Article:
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Public opinion could sway high court on gay marriage



Published: Sun, March 3, 2013 @ 12:00 a.m.

McClatchy Newspapers

WASHINGTON

California’s ban on gay marriage is likely to fall soon, due to a pair of developments in the past week. What remains uncertain is whether same-sex marriage will become lawful in just a score of “blue states,” or the norm throughout the nation.

Public opinion on marriage for same-sex couples has shifted with almost unprecedented speed for a major issue. Even without a court ruling, that shift could doom restrictive marriage laws in liberal states such as California. It also is likely to have an effect on the U.S. Supreme Court itself, in particular with Justice Anthony M. Kennedy and possibly Chief Justice John G. Roberts.

Throughout his long career, Kennedy has been willing to make major changes in the law on issues including the death penalty, gun rights and gay rights. Kennedy has been a strong, steady proponent of constitutional principles such as free speech, individual liberty and limits on government power. But before signing on to major changes — abolishing the death penalty for young murderers, for example — he has wanted to feel comfortable that the change was in line with public opinion and the trend in the law.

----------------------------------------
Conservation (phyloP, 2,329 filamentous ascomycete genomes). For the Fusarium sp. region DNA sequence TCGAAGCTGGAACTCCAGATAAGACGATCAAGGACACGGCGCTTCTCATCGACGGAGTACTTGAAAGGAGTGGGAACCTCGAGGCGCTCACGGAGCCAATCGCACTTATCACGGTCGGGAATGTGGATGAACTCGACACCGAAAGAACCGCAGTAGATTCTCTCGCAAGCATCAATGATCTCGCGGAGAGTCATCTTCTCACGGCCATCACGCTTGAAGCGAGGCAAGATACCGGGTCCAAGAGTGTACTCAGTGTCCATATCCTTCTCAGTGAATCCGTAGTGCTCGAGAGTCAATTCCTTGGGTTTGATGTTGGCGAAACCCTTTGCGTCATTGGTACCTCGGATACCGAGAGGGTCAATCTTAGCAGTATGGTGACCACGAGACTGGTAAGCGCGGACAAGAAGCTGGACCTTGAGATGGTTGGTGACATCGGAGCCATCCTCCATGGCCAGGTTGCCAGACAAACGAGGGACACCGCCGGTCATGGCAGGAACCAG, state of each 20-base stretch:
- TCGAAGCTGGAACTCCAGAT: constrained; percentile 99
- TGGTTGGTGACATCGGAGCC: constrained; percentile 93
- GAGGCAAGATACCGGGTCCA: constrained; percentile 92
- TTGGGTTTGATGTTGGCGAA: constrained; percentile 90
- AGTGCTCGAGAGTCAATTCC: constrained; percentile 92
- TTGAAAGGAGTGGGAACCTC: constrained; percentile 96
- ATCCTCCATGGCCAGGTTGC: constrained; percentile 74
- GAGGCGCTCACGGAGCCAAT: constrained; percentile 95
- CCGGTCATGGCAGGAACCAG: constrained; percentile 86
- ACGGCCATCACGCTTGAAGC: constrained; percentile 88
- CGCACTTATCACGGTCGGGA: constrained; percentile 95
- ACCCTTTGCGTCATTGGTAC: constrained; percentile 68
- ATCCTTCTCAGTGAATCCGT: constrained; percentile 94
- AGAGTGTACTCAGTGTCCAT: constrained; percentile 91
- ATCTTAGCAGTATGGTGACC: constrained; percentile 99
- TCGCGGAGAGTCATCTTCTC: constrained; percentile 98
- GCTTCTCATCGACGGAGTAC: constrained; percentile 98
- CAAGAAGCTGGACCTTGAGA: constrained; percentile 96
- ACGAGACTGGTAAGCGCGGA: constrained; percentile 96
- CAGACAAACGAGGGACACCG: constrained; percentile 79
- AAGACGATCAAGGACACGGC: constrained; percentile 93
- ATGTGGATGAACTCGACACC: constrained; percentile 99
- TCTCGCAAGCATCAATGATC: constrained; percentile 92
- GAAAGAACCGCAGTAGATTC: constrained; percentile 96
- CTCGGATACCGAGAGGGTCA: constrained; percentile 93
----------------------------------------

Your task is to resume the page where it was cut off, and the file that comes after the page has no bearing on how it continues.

“Among all the justices, he is most concerned about public opinion,” New York University law professor Barry Friedman said of Kennedy. “The more there is a groundswell of support for gay marriage, the more it is likely he will vote to support it.”

Kennedy, along with others on the court, probably also would resist going too fast. The current justices, both liberals and conservatives, say the court of the early 1970s made a mistake by striking down all state laws on abortion and capital punishment.

Better to move in line with — or just slightly ahead of — shifting opinion, they believe.

In California, public opinion clearly has shifted since Proposition 8 passed in 2008 and banned same-sex marriage. A Field Poll released this week showed that California voters, by a nearly 2-1 margin, now approve of allowing same-sex couples to marry, a finding in line with states that legalized gay marriage in November’s election.


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